One does not need a lot of brain to wonder in silence, utterly muffling incoherent words while bordering panic, about how out of his mind one has to be to think of this. Why? Why the need for a sequel to one of the best science-fiction pictures of all time? To what point? The ending of Blade Runner, the one which does not depict a shallow heavenly world of green, is an excellent ending. Probably one of the best acting sequences for Ford; picking up the origami unicorn, looking backwards and shutting the door. Hey you— he is shutting a door. Doesn’t that ring any bells? He does not want to be followed. We are supposed to remain here.
The ending of Blade Runner is an ending per se —it leaves you on your sit. I quote this, among other thoughtful reasons, from Binary Bonsai:
But more than anything else, consider that we already saw attack ships on fire off the shoulder of Orion in our minds eye, and it was a sight to see.
Orion is so powerful in our own heads that it shines in its absence; it also constitutes a ground effort to show how film really is about imagination. The often heard cite that “books let you imagine while films don’t” is, for the most part, shattered to pieces with this example. You are seeing Orion in Roy’s eyes and that is its substance; your mind is flying high with all those images you are conjuring while staring at the beauty of a dying Roy. And those images are intended to die, to fade away, out of human reach. What a good way to smash down this pure, and not so often explored, virtue of film; just throw a few wheels of fire and some light bulbs to stand for C-beams and, oh man, we shall enjoy it.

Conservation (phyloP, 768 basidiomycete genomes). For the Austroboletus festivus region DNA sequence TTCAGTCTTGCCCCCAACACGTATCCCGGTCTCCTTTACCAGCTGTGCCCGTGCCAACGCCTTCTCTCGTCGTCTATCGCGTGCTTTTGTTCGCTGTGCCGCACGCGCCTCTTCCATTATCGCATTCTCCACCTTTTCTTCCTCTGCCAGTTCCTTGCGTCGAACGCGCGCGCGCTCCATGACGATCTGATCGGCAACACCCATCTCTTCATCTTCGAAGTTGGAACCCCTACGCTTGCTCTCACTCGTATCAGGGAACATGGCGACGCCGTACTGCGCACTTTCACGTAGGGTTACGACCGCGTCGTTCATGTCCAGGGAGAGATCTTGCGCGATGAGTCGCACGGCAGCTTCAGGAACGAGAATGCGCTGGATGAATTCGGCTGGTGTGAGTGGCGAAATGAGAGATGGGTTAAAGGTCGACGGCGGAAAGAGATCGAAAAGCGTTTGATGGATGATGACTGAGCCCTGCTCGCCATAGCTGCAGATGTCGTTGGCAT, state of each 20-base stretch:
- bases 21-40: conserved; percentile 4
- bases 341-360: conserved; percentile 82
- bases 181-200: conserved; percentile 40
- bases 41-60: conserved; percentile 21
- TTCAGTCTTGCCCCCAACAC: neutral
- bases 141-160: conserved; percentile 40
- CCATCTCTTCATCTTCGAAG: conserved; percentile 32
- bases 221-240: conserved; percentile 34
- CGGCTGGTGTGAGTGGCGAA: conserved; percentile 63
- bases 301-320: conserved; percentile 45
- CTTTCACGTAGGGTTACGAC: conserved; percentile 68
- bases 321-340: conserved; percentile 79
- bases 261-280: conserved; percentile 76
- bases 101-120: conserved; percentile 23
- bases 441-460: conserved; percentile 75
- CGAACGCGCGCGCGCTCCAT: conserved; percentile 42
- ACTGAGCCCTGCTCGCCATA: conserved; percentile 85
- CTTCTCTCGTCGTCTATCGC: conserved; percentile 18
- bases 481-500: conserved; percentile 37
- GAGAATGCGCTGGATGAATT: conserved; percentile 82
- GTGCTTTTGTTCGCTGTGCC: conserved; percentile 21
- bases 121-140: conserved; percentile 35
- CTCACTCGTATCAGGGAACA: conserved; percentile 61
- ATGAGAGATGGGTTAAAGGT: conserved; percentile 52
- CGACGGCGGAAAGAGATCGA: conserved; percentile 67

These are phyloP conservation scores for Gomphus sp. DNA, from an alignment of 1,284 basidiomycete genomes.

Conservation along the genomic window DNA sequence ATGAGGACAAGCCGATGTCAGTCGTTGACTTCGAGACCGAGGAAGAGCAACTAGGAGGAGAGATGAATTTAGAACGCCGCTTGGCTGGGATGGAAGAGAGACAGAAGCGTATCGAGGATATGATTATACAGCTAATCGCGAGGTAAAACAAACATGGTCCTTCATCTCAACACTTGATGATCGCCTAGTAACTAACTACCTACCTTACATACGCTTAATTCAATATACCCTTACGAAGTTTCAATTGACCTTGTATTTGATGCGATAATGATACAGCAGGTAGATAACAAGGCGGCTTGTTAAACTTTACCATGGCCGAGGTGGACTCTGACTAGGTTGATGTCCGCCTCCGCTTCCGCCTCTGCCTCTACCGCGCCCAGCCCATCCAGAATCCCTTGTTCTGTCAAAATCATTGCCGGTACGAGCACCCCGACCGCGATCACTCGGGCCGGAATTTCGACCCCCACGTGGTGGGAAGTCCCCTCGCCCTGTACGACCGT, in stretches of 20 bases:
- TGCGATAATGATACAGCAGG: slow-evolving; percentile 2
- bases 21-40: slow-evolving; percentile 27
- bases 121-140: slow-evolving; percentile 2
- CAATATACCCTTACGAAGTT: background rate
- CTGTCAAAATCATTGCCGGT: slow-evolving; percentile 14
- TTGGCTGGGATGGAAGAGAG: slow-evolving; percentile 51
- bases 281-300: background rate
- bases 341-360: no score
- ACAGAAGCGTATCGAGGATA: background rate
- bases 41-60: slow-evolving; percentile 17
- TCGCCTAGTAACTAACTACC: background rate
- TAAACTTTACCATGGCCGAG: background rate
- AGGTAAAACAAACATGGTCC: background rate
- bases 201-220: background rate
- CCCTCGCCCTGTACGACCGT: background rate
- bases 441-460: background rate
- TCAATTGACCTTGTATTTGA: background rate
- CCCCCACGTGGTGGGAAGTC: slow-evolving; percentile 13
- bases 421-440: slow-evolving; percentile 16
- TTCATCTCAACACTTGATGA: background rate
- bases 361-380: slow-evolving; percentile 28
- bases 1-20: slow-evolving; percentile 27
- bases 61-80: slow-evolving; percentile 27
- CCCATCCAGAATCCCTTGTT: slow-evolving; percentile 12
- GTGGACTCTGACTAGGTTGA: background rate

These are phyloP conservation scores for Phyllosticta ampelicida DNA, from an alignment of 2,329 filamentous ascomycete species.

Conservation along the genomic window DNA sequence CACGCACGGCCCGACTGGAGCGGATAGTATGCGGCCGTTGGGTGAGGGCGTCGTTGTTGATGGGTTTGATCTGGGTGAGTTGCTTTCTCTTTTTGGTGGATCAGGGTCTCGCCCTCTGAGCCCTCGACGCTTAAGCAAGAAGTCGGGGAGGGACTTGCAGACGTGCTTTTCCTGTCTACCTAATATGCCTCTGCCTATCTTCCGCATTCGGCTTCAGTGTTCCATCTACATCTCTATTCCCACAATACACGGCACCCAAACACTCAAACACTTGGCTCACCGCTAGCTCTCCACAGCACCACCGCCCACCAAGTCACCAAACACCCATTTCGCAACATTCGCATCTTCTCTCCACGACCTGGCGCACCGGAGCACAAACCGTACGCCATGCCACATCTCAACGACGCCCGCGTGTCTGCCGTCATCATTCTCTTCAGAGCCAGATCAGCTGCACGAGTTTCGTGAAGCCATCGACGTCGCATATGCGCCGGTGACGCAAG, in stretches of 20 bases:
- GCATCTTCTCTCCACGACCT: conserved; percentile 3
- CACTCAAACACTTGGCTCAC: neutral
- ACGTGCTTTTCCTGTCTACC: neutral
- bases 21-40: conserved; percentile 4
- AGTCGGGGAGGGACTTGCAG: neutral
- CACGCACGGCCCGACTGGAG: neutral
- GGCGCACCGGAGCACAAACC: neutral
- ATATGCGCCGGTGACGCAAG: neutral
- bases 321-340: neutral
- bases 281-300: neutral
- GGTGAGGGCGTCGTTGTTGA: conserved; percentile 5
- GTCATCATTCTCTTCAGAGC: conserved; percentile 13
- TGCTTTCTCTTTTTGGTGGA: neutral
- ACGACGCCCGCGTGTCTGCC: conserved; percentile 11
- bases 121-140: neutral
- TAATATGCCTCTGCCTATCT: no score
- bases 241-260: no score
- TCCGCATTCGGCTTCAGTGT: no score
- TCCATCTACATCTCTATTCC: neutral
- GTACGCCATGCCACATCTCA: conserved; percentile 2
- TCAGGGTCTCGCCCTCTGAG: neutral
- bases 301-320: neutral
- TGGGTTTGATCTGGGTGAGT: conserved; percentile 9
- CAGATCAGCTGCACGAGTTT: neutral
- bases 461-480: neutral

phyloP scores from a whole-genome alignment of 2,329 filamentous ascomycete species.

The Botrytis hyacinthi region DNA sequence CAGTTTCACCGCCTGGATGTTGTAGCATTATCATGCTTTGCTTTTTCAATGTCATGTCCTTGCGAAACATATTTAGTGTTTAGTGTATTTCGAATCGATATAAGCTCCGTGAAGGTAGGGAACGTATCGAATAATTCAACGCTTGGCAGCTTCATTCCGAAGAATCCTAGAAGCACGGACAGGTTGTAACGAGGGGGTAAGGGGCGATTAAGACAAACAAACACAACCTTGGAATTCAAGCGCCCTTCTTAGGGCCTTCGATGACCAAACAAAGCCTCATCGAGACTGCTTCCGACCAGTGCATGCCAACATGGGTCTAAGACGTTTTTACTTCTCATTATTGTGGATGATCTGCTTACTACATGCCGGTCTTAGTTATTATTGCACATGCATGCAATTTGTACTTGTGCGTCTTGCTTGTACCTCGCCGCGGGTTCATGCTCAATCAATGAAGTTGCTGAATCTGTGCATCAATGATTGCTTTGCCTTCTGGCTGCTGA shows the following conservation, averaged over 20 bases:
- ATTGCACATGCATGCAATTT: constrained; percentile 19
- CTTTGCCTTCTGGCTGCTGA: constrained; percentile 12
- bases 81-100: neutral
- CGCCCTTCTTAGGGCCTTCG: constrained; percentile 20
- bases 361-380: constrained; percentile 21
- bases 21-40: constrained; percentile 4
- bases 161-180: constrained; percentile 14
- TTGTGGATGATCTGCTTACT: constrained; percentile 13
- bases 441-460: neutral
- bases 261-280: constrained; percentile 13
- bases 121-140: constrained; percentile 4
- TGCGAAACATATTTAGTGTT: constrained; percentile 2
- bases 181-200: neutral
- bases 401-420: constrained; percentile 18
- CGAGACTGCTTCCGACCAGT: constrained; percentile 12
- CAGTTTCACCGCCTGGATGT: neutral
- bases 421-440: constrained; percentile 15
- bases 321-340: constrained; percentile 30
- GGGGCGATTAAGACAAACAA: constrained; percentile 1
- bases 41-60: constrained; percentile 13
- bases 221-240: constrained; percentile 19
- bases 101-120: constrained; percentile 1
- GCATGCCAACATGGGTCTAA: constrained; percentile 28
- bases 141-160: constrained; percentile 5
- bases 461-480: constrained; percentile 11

I’ve seen things you people wouldn’t believe. Attack ships on fire off the shoulder of Orion. I watched C-beams glitter in the dark near the Tannhauser Gate. All those moments will be lost in time, like tears in rain. Time to die.